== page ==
It is very common for people to see tiny floaters from time to time. They become evident when you look at a uniform surface, especially white or blue (for example while looking at the sky). These common and occasionally seen floaters are of no concern. The eye is hollow like an egg. Within the hollow center of the eye is a gel called the vitreous. The vitreous is analogous to the white of an egg. Just like all gels, the solid component of the gel can form areas of coagulation. These small areas of more solid vitreous float in the gel and are what causes the occasional floater to be noticed. In addition, you can actually occasionally perceive blood cells flowing through the tiny vessels of the retina which can also result in the floaters you see. This is called an entoptic phenomenon.
A key warning sign of potential trouble is when you see a sudden onset of floaters. This is even more concerning when the sudden onset of floaters is dramatic and associated with hundreds and hundreds of floaters (a "shower of floaters") as if someone was shaking a pepper shaker in front of your eyes. Other significant warning signs of trouble include associated flashes of light and/or loss of peripheral (side) vision. Most often a sudden onset of floaters results in seeing only one or a few floaters. Typically they appear like a "cob-web" or "spider-like". This type of experience may be associated with some flashes of light for the first day or so only, but typically not associated with peripheral vision loss or hundreds of floaters. This very common condition is called Posterior Vitreous Detachment (PVD).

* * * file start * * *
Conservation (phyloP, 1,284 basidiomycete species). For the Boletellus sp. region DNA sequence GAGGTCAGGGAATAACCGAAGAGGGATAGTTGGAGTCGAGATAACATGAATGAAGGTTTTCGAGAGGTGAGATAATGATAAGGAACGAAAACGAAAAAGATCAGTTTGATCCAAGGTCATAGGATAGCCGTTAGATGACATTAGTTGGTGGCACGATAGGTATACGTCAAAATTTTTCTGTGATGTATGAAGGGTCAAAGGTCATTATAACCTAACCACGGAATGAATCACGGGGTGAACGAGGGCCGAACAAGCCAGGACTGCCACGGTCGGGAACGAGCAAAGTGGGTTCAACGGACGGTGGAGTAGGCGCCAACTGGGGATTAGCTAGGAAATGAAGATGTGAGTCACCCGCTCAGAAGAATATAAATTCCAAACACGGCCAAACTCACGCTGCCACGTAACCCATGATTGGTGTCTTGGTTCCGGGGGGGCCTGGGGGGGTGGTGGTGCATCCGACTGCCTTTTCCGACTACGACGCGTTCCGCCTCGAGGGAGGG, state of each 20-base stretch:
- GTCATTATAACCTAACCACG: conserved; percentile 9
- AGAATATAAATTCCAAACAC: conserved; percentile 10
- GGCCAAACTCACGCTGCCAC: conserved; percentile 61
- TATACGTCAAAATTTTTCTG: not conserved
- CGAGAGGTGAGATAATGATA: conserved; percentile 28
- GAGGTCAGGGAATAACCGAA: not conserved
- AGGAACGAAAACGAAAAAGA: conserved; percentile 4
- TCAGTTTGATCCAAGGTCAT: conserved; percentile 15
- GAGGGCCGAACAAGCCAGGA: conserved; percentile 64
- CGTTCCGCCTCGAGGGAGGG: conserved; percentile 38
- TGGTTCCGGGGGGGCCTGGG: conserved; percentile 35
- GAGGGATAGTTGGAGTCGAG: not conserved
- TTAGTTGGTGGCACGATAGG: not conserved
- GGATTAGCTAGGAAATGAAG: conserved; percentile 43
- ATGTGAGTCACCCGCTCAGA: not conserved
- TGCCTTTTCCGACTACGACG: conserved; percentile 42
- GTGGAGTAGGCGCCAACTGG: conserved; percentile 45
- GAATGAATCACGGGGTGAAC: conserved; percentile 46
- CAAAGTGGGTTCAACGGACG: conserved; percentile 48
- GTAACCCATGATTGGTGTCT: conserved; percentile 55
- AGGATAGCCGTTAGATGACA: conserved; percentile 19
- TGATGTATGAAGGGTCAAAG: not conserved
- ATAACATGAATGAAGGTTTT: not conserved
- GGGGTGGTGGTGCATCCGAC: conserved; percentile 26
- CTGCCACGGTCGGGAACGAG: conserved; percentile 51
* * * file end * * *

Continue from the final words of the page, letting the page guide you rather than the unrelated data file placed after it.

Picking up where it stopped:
This is a condition when the more solid portion of the vitreous separates from the watery or "aqueous" portion of the vitreous. PVD's are usually very frightening to patients when they occur due to a fear of retinal detachment. Fortunately, the vast majority of PVD's are benign and become less bothersome (in terms of noticing the floaters) over time. Virtually all persons will eventually have PVD. Not everyone perceives the symptoms of PVD, but it occurs with greater frequency with advancing age. It occurs at earlier ages in nearsighted (myopic) patients and with blunt eye trauma as well. Unfortunately, a small percentage of PVD's are associated with retinal tears (less than 1%). There can be traction on the retina as the more solid vitreous moves forward with PVD. This traction may result in a break in the retinal surface. The danger of a retinal tear is that fluid from the vitreous can seep under the tear and cause a retinal detachment, which is a very serious condition. It is very difficult to differentiate a PVD without break from a PVD with retinal break without performing an extensive examination of the vitreous and retina.